There comes in the life of every person a time when, casting aside all lethargy, he or she must make a dash towards achieving greatness. For Americans this time comes on the last Friday of November every year, a day commonly known as Black Friday.
And to say that they make use of this opportunity would be an understatement like saying Spartans disapproved of Paris abducting Helen. On this day Americans display a zeal that can only be described as reminiscent of the Neanderthals’ enthusiasm in bringing down a well-rounded woolly mammoth in times when food was hard to come by. Only, since woolly mammoths are not so readily available these days, the current specimens of Homo sapiens Americana (who are often well-rounded themselves) display that energy and vigour in shopping.
Now to be fair, even on ordinary days, Americans never shirk shopping. The greatest critics of the American people and the “resident aliens” will have to concede that the Americans are second to none on earth in this field, and shopping is quickly developing into the national pastime. Give a thing a name and a price tag and you will find a half-mile queue of people with shopping carts waiting to buy it. But even the greatest of men need their quiet hour in front of the television and it is only natural that these shopping duties would be performed as mere duties; a thirty minute stop at Wal-Mart on the way back from work will suffice for the whole week. On Black Friday, however, the situation is completely different. All stores worth going to announce discounts on that day and people rush in and grab whatever they can lay their hands on (as opposed to whatever they need). And since the stores open in the wee hours of dawn, many people drive there the previous night and camp out on the parking lot in near freezing temperatures, thus displaying a spirit hitherto only seen among pilgrims going for a holy dip at the Kumbh Mela, so that they can be among the first people entering the store the next morning. In some ways, they are even more no-nonsense about attaining their goal than the average Kumbh Mela pilgrim as demonstrated by the fact that last year a Wal-Mart employee was trampled to death in New York when he was unfortunate enough to come in front of the stampeding herd of shoppers entering the store – something that hasn’t happened at the Kumbh Mela in the last half a century. And they have every reason to be so, for while the early bathers don’t take the river Ganga away with them, the early shoppers do take things as they forage through the shelves and a few minutes may mean all the difference between showing off an amazing buy to one’s neighbor and staring blankly at a “Sold out” sign.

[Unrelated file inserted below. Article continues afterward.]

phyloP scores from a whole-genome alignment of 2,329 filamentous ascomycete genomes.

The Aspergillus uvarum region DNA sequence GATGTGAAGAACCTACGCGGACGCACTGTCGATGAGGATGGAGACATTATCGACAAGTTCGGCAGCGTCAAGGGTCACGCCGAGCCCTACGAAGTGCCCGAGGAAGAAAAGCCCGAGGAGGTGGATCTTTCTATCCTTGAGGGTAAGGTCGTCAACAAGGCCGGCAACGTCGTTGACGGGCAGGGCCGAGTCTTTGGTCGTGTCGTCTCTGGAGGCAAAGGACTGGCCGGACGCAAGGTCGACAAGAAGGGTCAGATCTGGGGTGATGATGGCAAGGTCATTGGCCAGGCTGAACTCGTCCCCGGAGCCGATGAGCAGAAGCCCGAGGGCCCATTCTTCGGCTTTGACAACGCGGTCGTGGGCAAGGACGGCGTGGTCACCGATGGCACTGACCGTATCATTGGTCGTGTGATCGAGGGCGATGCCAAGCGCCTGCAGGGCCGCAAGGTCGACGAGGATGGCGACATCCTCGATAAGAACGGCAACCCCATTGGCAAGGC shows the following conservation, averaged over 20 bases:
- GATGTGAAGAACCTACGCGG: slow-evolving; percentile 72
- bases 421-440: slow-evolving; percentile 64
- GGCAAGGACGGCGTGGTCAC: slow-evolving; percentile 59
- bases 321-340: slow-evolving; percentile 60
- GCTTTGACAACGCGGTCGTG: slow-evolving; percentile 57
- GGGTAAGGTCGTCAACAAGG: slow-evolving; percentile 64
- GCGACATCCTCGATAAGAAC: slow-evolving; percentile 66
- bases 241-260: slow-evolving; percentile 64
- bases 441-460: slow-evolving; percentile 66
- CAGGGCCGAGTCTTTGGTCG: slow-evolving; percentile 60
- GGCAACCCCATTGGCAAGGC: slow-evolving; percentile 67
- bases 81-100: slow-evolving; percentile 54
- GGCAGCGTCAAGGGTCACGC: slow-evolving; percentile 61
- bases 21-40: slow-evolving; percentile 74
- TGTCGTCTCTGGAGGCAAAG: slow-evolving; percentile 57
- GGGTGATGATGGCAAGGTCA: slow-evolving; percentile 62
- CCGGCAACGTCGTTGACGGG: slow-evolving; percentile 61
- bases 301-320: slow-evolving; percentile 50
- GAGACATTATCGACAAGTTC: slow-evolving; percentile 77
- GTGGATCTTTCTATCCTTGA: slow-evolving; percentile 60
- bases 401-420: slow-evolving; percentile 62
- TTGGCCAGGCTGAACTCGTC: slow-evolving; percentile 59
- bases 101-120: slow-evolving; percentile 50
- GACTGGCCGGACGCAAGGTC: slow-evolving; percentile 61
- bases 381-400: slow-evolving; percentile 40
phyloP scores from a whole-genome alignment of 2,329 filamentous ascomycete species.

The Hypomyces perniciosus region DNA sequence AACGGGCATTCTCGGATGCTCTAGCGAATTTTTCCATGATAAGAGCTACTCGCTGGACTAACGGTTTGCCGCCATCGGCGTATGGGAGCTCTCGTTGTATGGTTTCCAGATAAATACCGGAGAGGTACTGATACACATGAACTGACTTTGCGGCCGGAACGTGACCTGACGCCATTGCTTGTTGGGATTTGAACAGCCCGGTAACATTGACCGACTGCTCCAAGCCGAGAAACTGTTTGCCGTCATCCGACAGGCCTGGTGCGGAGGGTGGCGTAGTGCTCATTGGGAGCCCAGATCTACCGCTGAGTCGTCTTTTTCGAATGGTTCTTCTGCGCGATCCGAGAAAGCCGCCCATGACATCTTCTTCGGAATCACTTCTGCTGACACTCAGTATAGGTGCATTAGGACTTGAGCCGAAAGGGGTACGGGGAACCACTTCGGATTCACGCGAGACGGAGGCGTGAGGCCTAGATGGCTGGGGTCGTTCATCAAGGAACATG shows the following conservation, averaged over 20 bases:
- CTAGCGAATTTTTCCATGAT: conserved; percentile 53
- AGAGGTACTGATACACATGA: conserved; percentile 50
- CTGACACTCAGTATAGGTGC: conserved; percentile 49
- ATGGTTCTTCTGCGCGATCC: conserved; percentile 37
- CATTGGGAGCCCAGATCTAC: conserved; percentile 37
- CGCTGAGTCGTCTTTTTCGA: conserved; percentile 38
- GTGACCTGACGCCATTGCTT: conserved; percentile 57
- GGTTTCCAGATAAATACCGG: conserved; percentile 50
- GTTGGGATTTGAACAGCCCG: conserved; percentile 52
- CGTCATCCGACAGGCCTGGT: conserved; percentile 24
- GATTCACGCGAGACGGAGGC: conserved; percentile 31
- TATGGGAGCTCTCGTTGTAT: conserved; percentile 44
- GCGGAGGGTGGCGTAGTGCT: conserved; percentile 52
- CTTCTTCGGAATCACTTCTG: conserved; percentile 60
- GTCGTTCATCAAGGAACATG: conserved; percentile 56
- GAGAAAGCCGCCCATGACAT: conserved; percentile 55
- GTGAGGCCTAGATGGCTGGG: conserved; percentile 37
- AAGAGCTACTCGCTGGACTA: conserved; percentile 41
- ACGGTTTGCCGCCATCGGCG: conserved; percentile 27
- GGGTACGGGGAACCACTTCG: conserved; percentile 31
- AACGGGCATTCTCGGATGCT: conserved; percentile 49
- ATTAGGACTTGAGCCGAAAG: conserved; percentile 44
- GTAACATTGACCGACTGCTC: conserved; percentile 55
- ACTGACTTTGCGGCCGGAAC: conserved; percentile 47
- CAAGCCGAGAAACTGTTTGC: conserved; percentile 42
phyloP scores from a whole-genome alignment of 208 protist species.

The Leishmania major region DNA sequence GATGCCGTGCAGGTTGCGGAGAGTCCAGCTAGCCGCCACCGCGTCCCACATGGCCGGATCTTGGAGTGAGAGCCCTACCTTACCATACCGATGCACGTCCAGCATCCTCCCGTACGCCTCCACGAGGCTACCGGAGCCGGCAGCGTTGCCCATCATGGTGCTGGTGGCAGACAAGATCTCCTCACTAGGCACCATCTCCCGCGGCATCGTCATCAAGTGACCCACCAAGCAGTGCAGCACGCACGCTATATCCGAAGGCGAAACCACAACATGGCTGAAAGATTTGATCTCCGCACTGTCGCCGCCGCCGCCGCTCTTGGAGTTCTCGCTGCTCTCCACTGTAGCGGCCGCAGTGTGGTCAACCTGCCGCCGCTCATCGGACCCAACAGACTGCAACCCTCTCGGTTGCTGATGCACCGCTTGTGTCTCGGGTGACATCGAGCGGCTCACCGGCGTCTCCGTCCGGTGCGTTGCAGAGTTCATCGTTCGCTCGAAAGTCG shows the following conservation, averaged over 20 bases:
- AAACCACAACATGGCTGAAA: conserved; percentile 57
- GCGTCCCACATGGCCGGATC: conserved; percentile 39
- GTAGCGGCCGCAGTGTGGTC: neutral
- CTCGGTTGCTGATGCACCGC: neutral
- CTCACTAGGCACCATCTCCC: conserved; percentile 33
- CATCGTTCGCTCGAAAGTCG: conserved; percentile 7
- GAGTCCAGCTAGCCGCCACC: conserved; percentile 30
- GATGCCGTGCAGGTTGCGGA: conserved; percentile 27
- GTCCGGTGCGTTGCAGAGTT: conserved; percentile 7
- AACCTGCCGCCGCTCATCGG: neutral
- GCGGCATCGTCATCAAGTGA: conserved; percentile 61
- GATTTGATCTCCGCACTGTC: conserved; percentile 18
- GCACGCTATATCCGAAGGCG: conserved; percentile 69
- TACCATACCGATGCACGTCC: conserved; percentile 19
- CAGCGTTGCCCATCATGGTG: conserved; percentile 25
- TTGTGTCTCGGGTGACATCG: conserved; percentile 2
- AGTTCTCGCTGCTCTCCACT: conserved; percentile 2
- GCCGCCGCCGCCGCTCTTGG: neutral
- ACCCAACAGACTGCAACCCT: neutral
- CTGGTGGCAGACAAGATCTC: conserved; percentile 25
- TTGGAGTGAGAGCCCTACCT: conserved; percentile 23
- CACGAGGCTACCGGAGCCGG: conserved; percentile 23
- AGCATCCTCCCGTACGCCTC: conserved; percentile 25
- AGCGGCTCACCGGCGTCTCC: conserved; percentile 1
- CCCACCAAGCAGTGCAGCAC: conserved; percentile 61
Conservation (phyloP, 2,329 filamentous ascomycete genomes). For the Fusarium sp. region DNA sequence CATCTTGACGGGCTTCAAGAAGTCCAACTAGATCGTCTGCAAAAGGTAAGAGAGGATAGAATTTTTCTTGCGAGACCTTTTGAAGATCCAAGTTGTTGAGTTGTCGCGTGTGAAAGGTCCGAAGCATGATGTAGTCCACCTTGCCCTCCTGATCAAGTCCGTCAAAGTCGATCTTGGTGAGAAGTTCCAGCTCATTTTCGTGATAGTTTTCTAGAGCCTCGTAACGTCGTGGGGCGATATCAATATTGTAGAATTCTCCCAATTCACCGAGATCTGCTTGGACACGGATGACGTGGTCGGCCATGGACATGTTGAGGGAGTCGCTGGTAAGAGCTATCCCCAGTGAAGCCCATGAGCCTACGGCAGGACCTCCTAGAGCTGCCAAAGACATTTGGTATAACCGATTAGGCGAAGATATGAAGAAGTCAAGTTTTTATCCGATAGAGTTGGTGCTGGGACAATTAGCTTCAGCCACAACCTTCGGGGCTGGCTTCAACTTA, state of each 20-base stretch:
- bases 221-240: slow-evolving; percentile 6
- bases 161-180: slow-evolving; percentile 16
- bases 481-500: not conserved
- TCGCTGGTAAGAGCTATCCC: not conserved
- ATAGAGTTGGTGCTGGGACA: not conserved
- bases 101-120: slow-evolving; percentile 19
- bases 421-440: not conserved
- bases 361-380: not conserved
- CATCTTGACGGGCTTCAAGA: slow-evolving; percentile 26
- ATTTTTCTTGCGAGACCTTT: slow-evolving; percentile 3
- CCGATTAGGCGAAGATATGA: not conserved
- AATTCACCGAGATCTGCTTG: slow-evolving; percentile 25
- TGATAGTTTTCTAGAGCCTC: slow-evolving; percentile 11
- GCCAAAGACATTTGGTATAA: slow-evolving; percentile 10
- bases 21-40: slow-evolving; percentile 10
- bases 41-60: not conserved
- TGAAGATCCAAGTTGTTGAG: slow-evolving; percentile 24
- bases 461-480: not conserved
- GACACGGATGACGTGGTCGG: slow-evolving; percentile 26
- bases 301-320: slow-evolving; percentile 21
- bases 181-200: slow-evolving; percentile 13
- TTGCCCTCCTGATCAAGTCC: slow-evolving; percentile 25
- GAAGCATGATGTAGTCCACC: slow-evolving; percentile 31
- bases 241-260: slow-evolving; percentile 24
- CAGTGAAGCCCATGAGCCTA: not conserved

After reading this far, if the reader gets the impression that I am criticizing the Americans’ enthusiastic Black Friday shopping spree, then the joke is entirely on me as I could be observed entering the nearest shopping mall before sunrise this Black Friday.